Saint Louis directory for the years ... Keemle's directory

no accession to its population beyond the natural increase
among the inhabitants.

After the transfer of Louisiana to the United States, a
tide of emigration from the eastern states began to pour
into the fertile lands west of the Mississippi. The emi-
grants brought with them a spirit of enterprize in com-
merce, mechanics, and agriculture, which gradually began
to develope the great resources of the country, of which
St. Louis was the most important point. About this time,
also, an important change was effected in the means of in-
land navigation. Hitherto all commercial operations, as
far as regards the transportation of merchandize, had been
carried on by means of keel boats and barges, the effect of
which was, to render the intercommunication, between
different points, tardy, expensive, and unsafe. These in-
conveniences were obviated by the invention of steam
boats, the first of which, the General Pike, made its ap-
pearance in the port of St. Louis in the year 1817.

From this period, particularly, we may date the progress
of the improvement of St. Louis. Its limits and popula-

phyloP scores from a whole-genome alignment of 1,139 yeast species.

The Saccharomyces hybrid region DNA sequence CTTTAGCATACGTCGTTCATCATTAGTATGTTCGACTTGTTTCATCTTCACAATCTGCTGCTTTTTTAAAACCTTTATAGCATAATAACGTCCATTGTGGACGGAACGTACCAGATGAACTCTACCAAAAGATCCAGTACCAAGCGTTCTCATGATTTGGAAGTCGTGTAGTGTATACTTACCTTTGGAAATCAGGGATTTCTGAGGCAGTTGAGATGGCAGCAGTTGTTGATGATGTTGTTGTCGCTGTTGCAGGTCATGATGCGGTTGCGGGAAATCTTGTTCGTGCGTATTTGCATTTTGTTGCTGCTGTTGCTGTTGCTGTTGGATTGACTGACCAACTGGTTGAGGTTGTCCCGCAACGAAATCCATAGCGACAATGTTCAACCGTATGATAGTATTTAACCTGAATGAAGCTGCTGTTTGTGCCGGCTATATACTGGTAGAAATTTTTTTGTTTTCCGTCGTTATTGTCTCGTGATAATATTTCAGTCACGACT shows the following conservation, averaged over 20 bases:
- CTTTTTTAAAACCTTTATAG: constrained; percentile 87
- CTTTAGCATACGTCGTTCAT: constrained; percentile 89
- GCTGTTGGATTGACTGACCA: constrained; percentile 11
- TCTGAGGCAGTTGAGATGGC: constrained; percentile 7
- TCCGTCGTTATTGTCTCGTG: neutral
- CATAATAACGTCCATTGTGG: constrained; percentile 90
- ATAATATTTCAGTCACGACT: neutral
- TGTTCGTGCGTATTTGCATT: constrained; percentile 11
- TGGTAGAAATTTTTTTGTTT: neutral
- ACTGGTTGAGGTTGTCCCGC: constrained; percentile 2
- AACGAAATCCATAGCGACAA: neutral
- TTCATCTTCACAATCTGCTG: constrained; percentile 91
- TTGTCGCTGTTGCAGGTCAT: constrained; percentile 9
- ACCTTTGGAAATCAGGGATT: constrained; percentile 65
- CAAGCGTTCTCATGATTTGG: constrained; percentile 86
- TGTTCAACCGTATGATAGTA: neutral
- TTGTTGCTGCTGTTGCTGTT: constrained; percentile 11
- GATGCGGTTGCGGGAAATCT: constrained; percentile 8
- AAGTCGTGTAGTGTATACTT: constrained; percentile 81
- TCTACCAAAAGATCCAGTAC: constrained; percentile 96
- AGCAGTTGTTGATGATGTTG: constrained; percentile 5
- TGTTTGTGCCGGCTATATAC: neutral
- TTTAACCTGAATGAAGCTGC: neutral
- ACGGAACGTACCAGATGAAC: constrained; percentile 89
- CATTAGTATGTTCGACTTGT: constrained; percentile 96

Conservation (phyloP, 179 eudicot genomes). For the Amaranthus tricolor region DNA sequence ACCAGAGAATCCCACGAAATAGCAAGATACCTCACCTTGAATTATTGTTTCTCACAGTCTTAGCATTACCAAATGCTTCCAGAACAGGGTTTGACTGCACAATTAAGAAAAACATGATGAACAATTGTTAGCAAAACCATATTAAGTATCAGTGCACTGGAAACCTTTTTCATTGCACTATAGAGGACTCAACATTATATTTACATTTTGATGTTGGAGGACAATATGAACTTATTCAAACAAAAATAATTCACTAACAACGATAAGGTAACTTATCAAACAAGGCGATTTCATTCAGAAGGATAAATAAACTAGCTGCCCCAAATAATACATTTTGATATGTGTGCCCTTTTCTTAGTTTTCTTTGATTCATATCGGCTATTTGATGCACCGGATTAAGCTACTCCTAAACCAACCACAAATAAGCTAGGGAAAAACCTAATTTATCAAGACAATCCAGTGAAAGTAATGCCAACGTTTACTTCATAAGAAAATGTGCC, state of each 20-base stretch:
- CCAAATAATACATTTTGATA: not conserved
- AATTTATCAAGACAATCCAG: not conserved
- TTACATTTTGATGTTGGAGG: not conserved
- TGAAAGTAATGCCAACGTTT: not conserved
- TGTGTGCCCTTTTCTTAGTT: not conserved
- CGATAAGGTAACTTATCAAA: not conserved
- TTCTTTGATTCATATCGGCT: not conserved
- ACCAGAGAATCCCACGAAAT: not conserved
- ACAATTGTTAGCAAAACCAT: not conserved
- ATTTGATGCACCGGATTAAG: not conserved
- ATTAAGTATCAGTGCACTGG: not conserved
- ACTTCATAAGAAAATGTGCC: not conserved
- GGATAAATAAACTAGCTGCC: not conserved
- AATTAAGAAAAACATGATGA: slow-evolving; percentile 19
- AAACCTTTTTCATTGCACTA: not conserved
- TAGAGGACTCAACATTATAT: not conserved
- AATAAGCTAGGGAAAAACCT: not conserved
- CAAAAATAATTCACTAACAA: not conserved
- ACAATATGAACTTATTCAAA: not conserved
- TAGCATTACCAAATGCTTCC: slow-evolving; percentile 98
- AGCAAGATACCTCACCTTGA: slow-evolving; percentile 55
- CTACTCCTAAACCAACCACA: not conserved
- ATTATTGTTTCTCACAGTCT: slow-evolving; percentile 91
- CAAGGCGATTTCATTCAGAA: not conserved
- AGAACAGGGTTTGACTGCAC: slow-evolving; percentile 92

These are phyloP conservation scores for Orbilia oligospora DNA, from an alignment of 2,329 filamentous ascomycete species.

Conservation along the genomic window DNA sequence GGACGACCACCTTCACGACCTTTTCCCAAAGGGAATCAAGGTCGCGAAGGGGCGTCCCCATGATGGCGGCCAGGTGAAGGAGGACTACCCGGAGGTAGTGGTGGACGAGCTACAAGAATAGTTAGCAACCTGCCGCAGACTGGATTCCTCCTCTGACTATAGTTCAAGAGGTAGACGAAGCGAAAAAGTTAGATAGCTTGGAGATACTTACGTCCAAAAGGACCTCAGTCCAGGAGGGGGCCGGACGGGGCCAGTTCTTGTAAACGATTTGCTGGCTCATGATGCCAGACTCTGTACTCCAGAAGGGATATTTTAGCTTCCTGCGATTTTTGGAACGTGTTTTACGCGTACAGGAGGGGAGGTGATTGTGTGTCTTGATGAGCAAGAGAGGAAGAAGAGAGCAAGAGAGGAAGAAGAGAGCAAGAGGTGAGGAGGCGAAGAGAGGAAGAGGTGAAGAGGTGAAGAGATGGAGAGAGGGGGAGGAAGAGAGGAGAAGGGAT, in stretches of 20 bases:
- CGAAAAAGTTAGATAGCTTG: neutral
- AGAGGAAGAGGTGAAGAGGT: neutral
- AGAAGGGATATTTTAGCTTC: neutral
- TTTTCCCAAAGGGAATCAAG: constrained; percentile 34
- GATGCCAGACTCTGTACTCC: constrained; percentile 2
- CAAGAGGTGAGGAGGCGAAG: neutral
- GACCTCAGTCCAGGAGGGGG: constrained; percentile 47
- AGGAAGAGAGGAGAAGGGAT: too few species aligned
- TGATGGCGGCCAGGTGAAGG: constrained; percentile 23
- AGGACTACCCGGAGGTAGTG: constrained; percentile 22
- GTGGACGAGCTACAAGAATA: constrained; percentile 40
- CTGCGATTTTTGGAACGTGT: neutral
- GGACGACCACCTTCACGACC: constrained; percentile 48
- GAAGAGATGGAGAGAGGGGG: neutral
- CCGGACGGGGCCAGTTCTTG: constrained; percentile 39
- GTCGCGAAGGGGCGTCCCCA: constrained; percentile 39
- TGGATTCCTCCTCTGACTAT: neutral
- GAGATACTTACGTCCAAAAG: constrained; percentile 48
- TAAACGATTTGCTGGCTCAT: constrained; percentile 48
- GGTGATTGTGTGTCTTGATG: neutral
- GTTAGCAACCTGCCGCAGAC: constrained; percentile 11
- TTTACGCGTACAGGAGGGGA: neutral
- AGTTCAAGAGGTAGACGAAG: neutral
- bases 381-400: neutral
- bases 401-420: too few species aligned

tion were gradually increased in extent and numbers; and,
in fact, the character and appearance of both were chang-
ed. By intermarriages, and by their social intercourse
with the American settlers, the ancient inhabitants, who
were mostly the descendants of the French and Spanish,
imperceptibly adopted the manners, customs and language
of the strangers, and, in a great measure, suffered their
own to fall into disuse. The style and manner of con-
struction, adopted by the ancient inhabitants in their hous-
es, gave way to the more modern architecture, so that
scarcely a single building remains of those which were
erected when St. Louis was under the dominion of France
and Spain. Agriculture was pursued more extensively
and energetically—the mineral wealth of the country was
brought to light; and the different branches of human in-
dustry, successfully carried on, gave activity to a commerce
which must eventually place St. Louis, with its advanta-
ges of location, on an equality, at least, with the fairest
cities of the western country.

St. Louis is situated on the right bank of the Mississippi,
about twenty miles below the mouth of the Missouri river.